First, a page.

Across Ukraine, Russian troops are damaging croplands in their movement towards target cities and in their confrontations with Ukrainian defensive forces.

High-resolution satellite imagery acquired on March 21, 2022, shows the damage inflicted by one such confrontation in agricultural fields to the south and west of Ozera, a village roughly 20 miles northwest of the capital of Kyiv. The Kyiv oblast accounts for approximately 8 percent of domestic soybean production, 7 percent of domestic corn production, 4 percent of domestic millet production, and 4 percent of domestic rapeseed (canola) production.

The confrontation was reported to have occurred on March 11, 2022, though evidence indicates that some of the damage to the agricultural fields occurred earlier. Imagery shows numerous impact craters from artillery attacks spread throughout the agricultural fields on the southwest side of the town as well as two small smoldering grass fires. The varying colors of artillery impact craters observed in imagery suggest that the field sustained damage from strikes across multiple dates. In addition to the numerous impact craters, tracks from wheeled and tracked vehicles run throughout the agricultural fields and along adjacent roads.

The target of these artillery attacks was apparently a small, recently constructed Ukrainian defensive fighting position with protective berms previously located in the eastern section of the fields.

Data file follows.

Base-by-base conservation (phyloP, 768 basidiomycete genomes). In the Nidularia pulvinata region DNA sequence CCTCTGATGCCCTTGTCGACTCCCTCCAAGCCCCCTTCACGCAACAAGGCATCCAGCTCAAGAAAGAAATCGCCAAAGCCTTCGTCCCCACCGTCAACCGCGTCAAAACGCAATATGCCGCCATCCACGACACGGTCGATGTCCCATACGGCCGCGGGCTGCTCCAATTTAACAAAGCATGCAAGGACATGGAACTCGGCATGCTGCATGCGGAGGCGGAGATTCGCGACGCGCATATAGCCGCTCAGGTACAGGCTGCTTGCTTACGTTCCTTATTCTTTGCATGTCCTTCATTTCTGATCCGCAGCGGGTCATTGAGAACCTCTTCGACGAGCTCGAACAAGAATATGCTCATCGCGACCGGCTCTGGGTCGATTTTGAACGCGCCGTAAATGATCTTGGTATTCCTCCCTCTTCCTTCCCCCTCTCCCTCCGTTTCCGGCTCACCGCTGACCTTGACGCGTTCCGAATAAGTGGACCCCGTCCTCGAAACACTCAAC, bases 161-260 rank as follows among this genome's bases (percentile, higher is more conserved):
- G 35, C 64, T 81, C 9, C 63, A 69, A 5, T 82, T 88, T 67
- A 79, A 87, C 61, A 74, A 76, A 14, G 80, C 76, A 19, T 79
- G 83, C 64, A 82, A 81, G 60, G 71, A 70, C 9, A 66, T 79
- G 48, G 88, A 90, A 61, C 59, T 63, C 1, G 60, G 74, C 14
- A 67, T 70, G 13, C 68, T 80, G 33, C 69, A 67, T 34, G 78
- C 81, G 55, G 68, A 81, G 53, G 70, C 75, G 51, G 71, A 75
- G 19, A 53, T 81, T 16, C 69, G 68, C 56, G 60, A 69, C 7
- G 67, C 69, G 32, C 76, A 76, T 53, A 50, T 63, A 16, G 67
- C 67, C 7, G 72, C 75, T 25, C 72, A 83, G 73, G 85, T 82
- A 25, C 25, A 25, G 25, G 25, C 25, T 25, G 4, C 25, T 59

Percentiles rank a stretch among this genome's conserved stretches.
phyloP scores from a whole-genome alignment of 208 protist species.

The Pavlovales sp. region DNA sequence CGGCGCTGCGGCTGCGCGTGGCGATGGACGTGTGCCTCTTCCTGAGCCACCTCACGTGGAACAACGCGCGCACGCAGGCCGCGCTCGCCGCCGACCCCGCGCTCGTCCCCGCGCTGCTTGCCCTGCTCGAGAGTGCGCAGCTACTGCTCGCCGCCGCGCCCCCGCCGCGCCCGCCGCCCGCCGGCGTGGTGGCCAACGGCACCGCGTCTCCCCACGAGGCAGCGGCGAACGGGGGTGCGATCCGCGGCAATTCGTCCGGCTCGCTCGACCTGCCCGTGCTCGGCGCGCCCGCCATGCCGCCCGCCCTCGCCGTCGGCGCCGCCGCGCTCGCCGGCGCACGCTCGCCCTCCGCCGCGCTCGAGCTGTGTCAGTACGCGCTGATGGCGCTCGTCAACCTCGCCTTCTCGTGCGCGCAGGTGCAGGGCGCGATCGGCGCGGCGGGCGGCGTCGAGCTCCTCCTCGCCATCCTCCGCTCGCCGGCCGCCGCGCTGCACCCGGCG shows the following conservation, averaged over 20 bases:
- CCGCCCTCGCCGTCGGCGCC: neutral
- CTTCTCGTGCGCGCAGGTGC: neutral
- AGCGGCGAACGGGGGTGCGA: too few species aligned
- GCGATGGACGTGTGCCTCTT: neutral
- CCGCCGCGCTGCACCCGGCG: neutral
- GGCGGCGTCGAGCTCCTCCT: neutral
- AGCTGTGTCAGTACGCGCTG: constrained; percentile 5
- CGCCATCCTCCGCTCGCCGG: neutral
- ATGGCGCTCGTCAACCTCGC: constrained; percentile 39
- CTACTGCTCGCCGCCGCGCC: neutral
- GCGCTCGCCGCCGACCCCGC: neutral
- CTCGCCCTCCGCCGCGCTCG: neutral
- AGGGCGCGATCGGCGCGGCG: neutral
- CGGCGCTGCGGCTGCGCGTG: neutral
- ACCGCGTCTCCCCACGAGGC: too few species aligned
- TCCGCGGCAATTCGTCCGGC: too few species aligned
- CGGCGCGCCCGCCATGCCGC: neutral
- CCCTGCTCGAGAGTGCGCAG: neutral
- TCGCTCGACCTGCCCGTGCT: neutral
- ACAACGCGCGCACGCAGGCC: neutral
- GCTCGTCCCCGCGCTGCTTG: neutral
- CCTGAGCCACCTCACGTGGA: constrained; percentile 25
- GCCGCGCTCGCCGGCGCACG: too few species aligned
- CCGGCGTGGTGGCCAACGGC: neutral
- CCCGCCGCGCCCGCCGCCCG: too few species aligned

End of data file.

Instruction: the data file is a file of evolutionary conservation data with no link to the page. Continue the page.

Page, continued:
In an address to the Irish parliament, Ukraine's president Volodymyr Zelensky accused Russia of using hunger as a weapon and “a tool to dominate” Ukrainian civilians, saying that Russia is trying “to deliberately provoke a food crisis.” Although some attacks on Ukraine’s agriculture are unplanned casualties of the war, these attacks and others like it illustrate that, in direct violation of the Geneva Convention, Russia is using food as a weapon of war.

Caitlin Welsh is the director for the Global Food Security Program at the Center for Strategic and International Studies (CSIS) in Washington, D.C. Joseph S. Bermudez Jr. is senior fellow for imagery analysis of the iDeas Lab and Korea Chair at CSIS. Jennifer Jun is a project coordinator and research assistant for imagery analysis of the iDeas Lab and Korea Chair at CSIS. Emma Dodd is an intern with the CSIS Global Food Security Program.

Commentary is produced by the Center for Strategic and International Studies (CSIS), a private, tax-exempt institution focusing on international public policy issues. Its research is nonpartisan and nonproprietary. CSIS does not take specific policy positions. Accordingly, all views, positions, and conclusions expressed in this publication should be understood to be solely those of the author(s).

© 2022 by the Center for Strategic and International Studies. All rights reserved.

Caitlin Welsh
Director, Global Food and Water Security Program
Jennifer Jun
Project Manager and Research Associate (Imagery Analysis), iDeas Lab and Korea Chair
Emma Dodd
Research Associate, Global Food and Water Security Program